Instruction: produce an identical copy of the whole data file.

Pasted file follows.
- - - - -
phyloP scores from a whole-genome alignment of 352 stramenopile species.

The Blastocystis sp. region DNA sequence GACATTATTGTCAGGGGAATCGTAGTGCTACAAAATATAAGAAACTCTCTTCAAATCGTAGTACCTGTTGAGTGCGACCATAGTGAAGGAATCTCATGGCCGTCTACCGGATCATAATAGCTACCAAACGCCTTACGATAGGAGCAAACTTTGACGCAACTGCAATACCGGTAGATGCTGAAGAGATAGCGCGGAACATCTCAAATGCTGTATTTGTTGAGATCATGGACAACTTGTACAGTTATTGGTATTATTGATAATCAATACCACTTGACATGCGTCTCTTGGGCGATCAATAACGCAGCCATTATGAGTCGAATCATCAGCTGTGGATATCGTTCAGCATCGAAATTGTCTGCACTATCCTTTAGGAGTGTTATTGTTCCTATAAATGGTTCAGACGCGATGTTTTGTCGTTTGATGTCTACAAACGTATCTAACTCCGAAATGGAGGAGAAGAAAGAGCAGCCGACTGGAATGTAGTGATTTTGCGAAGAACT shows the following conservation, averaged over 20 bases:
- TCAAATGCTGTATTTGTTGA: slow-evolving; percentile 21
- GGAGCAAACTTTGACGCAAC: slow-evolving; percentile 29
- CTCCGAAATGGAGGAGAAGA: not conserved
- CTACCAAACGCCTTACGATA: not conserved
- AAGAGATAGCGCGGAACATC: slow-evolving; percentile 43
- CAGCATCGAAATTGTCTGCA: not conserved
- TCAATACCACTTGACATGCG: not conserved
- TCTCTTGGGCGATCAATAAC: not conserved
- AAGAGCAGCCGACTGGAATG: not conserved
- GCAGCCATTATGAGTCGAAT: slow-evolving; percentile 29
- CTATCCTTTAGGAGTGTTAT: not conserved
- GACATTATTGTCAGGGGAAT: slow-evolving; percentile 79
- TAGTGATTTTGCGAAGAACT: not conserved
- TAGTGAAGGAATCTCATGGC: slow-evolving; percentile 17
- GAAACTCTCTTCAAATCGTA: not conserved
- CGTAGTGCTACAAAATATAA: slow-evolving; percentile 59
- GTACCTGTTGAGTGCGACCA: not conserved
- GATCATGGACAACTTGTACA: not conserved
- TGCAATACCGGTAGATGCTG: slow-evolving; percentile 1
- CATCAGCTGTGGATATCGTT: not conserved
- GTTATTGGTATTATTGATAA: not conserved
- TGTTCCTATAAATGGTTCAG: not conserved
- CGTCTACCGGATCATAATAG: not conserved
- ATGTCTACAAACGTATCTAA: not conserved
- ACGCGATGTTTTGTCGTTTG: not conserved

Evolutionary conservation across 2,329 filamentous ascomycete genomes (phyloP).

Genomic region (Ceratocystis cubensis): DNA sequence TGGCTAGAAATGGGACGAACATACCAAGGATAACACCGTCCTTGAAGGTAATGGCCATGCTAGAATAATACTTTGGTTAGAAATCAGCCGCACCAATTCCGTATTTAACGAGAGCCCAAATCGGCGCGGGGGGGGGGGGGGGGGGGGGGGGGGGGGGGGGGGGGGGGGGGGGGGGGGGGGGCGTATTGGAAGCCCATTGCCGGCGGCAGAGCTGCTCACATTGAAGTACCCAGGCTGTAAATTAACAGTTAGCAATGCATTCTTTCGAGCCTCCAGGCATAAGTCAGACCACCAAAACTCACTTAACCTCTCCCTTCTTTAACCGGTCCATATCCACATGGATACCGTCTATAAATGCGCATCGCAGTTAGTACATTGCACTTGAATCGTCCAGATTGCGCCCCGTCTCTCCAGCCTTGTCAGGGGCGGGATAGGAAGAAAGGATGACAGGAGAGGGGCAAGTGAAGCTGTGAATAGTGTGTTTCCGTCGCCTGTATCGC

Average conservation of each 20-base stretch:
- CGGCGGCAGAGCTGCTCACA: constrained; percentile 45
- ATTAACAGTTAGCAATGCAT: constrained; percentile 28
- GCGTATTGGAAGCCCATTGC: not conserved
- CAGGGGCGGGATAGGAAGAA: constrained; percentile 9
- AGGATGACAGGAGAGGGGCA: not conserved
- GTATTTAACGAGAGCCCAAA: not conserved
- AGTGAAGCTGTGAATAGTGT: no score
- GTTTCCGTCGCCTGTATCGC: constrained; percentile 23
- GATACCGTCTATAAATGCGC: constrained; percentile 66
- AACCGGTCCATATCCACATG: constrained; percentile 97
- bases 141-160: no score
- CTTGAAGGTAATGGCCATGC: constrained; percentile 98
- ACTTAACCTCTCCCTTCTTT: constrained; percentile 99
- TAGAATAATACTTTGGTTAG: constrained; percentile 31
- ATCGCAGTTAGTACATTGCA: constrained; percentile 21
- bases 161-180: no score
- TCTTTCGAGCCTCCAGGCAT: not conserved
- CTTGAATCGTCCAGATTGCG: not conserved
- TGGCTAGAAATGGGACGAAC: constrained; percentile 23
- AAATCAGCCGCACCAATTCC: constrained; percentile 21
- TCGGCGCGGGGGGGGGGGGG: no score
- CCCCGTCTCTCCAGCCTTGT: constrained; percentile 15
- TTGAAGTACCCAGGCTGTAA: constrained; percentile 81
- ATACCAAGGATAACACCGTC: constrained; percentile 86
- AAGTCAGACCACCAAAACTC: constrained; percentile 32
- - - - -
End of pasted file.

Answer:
phyloP scores from a whole-genome alignment of 352 stramenopile species.

The Blastocystis sp. region DNA sequence GACATTATTGTCAGGGGAATCGTAGTGCTACAAAATATAAGAAACTCTCTTCAAATCGTAGTACCTGTTGAGTGCGACCATAGTGAAGGAATCTCATGGCCGTCTACCGGATCATAATAGCTACCAAACGCCTTACGATAGGAGCAAACTTTGACGCAACTGCAATACCGGTAGATGCTGAAGAGATAGCGCGGAACATCTCAAATGCTGTATTTGTTGAGATCATGGACAACTTGTACAGTTATTGGTATTATTGATAATCAATACCACTTGACATGCGTCTCTTGGGCGATCAATAACGCAGCCATTATGAGTCGAATCATCAGCTGTGGATATCGTTCAGCATCGAAATTGTCTGCACTATCCTTTAGGAGTGTTATTGTTCCTATAAATGGTTCAGACGCGATGTTTTGTCGTTTGATGTCTACAAACGTATCTAACTCCGAAATGGAGGAGAAGAAAGAGCAGCCGACTGGAATGTAGTGATTTTGCGAAGAACT shows the following conservation, averaged over 20 bases:
- TCAAATGCTGTATTTGTTGA: slow-evolving; percentile 21
- GGAGCAAACTTTGACGCAAC: slow-evolving; percentile 29
- CTCCGAAATGGAGGAGAAGA: not conserved
- CTACCAAACGCCTTACGATA: not conserved
- AAGAGATAGCGCGGAACATC: slow-evolving; percentile 43
- CAGCATCGAAATTGTCTGCA: not conserved
- TCAATACCACTTGACATGCG: not conserved
- TCTCTTGGGCGATCAATAAC: not conserved
- AAGAGCAGCCGACTGGAATG: not conserved
- GCAGCCATTATGAGTCGAAT: slow-evolving; percentile 29
- CTATCCTTTAGGAGTGTTAT: not conserved
- GACATTATTGTCAGGGGAAT: slow-evolving; percentile 79
- TAGTGATTTTGCGAAGAACT: not conserved
- TAGTGAAGGAATCTCATGGC: slow-evolving; percentile 17
- GAAACTCTCTTCAAATCGTA: not conserved
- CGTAGTGCTACAAAATATAA: slow-evolving; percentile 59
- GTACCTGTTGAGTGCGACCA: not conserved
- GATCATGGACAACTTGTACA: not conserved
- TGCAATACCGGTAGATGCTG: slow-evolving; percentile 1
- CATCAGCTGTGGATATCGTT: not conserved
- GTTATTGGTATTATTGATAA: not conserved
- TGTTCCTATAAATGGTTCAG: not conserved
- CGTCTACCGGATCATAATAG: not conserved
- ATGTCTACAAACGTATCTAA: not conserved
- ACGCGATGTTTTGTCGTTTG: not conserved

Evolutionary conservation across 2,329 filamentous ascomycete genomes (phyloP).

Genomic region (Ceratocystis cubensis): DNA sequence TGGCTAGAAATGGGACGAACATACCAAGGATAACACCGTCCTTGAAGGTAATGGCCATGCTAGAATAATACTTTGGTTAGAAATCAGCCGCACCAATTCCGTATTTAACGAGAGCCCAAATCGGCGCGGGGGGGGGGGGGGGGGGGGGGGGGGGGGGGGGGGGGGGGGGGGGGGGGGGGGGCGTATTGGAAGCCCATTGCCGGCGGCAGAGCTGCTCACATTGAAGTACCCAGGCTGTAAATTAACAGTTAGCAATGCATTCTTTCGAGCCTCCAGGCATAAGTCAGACCACCAAAACTCACTTAACCTCTCCCTTCTTTAACCGGTCCATATCCACATGGATACCGTCTATAAATGCGCATCGCAGTTAGTACATTGCACTTGAATCGTCCAGATTGCGCCCCGTCTCTCCAGCCTTGTCAGGGGCGGGATAGGAAGAAAGGATGACAGGAGAGGGGCAAGTGAAGCTGTGAATAGTGTGTTTCCGTCGCCTGTATCGC

Average conservation of each 20-base stretch:
- CGGCGGCAGAGCTGCTCACA: constrained; percentile 45
- ATTAACAGTTAGCAATGCAT: constrained; percentile 28
- GCGTATTGGAAGCCCATTGC: not conserved
- CAGGGGCGGGATAGGAAGAA: constrained; percentile 9
- AGGATGACAGGAGAGGGGCA: not conserved
- GTATTTAACGAGAGCCCAAA: not conserved
- AGTGAAGCTGTGAATAGTGT: no score
- GTTTCCGTCGCCTGTATCGC: constrained; percentile 23
- GATACCGTCTATAAATGCGC: constrained; percentile 66
- AACCGGTCCATATCCACATG: constrained; percentile 97
- bases 141-160: no score
- CTTGAAGGTAATGGCCATGC: constrained; percentile 98
- ACTTAACCTCTCCCTTCTTT: constrained; percentile 99
- TAGAATAATACTTTGGTTAG: constrained; percentile 31
- ATCGCAGTTAGTACATTGCA: constrained; percentile 21
- bases 161-180: no score
- TCTTTCGAGCCTCCAGGCAT: not conserved
- CTTGAATCGTCCAGATTGCG: not conserved
- TGGCTAGAAATGGGACGAAC: constrained; percentile 23
- AAATCAGCCGCACCAATTCC: constrained; percentile 21
- TCGGCGCGGGGGGGGGGGGG: no score
- CCCCGTCTCTCCAGCCTTGT: constrained; percentile 15
- TTGAAGTACCCAGGCTGTAA: constrained; percentile 81
- ATACCAAGGATAACACCGTC: constrained; percentile 86
- AAGTCAGACCACCAAAACTC: constrained; percentile 32